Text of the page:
Family of Mentally Ill Woman Fatally Shot by Police Speak out after Being Awarded $9 Million
Long Beach Police department is considering an appeal after they lost the case against the family of a mentally ill woman police officers shot seven times in 2017.
On March 22, 2019, the federal jury’s verdict came out in favor of Sinuon Pream’s family and awarded them $9 million, the most substantial sum awarded in city history, according to the family’s attorneys.
The mother of four, who suffered from mental health issues got shot by officers Elieser Domingo and Bradley Muhlenkamp from the Long Beach Police department on January 15, 2017, after she refused to let go of a knife, she’d been threatening to against everyone in sight.
The officers involved told the court how Sinuon swung the knife at several civilians and them while they tried to get the situation under control. Both officers eventually used their stun guns, but when it did not affect Sinuon, they shot her.
“She needed help, not bullets. The family is pretty torn up because their mother and their daughter suffered from a sickness that wasn’t her fault,” one of the Pream family’s attorneys, Rodney Diggs said and added that three of the seven bullets that killed Sinuon got fired to her back.
In their defense, the city said that the actions of the two police officer involved were reasonable under the circumstances. “There is no evidence that either officer acted with an improper motive or with any other purpose than the legitimate law enforcement objective of taking Pream into custody while defending themselves and the public,” according to court documents.
The Long Beach police union just put out a statement fiercely disagreeing with the jury's verdict. "The jury is essentially telling police officers they do not have a right to defend themselves against people who are armed and incredibly dangerous," it says in part. pic.twitter.com/u3oDBH4eoz— Jeremiah Dobruck (@jeremiahdobruck) March 26, 2019
The federal jurors didn’t agree with how the police officers involved handled the situation and found that the shooting “shocked the conscience.”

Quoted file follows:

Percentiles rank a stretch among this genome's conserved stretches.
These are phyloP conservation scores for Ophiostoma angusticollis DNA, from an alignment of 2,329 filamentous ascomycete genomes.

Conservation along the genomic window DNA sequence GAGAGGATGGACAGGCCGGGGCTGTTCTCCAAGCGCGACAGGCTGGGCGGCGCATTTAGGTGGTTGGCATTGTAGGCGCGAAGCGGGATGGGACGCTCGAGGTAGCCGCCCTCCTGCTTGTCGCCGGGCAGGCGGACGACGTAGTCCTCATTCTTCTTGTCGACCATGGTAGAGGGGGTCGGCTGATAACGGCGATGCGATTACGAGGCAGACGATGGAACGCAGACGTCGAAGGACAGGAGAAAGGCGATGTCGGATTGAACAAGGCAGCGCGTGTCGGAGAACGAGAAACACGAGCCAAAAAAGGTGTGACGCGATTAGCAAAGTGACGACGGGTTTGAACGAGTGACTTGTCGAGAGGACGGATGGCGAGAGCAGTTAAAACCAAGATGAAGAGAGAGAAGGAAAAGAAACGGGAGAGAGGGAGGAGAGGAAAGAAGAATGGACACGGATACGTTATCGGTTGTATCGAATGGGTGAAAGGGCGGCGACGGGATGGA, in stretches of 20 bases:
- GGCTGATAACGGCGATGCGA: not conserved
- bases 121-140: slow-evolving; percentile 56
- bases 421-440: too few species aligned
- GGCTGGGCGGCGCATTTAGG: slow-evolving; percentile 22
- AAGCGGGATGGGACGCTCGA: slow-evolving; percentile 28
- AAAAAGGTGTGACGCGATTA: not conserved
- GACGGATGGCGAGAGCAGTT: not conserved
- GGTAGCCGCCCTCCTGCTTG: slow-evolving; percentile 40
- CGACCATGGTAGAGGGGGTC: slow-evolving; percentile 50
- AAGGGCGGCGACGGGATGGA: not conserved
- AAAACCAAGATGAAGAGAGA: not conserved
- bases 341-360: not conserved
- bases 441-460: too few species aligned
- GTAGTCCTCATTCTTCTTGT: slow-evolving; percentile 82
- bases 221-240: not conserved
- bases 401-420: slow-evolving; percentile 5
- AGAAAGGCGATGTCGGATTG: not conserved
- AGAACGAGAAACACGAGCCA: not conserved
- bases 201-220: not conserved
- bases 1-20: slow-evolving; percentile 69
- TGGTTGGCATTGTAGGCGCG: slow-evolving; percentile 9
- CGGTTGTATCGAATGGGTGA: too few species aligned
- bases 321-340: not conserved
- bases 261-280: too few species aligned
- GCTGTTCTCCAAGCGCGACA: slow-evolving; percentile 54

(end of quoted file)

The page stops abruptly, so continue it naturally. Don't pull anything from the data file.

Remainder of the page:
Following the verdict, Sinuon’s family expressed their gratitude towards the jury during a statement and thanked them “for believing our story and understanding our family’s perspective” and added, “Receiving this verdict makes us feel like we have finally received justice. We hope Sinuon’s soul can finally rest in peace.”
Clarification: I just talked to the attorney who won this case and he said the verdict was closer to $9 million when properly calculated. He said it's still the biggest verdict he knows of in any Long Beach police shooting.— Jeremiah Dobruck (@jeremiahdobruck) March 26, 2019
Brain Dunn, one of the attorneys who represented Sinuon’s family, hope that the verdict will save lives through changing how Long Beach Police Department respond to people suffering from mental illnesses.
On the day of the incident, Officers Domingo and Muhlenkamp got dispatched to a restaurant close to 7th Street and Bellflower Boulevard after they received calls that an adult female was threatening to stab citizens with a knife.
Once at the scene, the officers tried to deescalate the situation by talking her down to surrender, but she refused and headed onto the property of the Veterans Hospital. The officers followed her and continued in their attempts to get her to drop the knife. They failed to talk her down and decided to use a stun gun, but it was ineffective.
Attempts at talking to her again failed, but then she turned around and headed towards the officers with the intent to stab them. The officers opened fire on Sinuon, and once the Long Beach Fire Department arrived, they began medical treatment. They transported her to the hospital where doctors later pronounced her dead.
In August last year, a police officer caused outrage after he used a stun gun on an 87-year-old woman while she tried to cut flowers.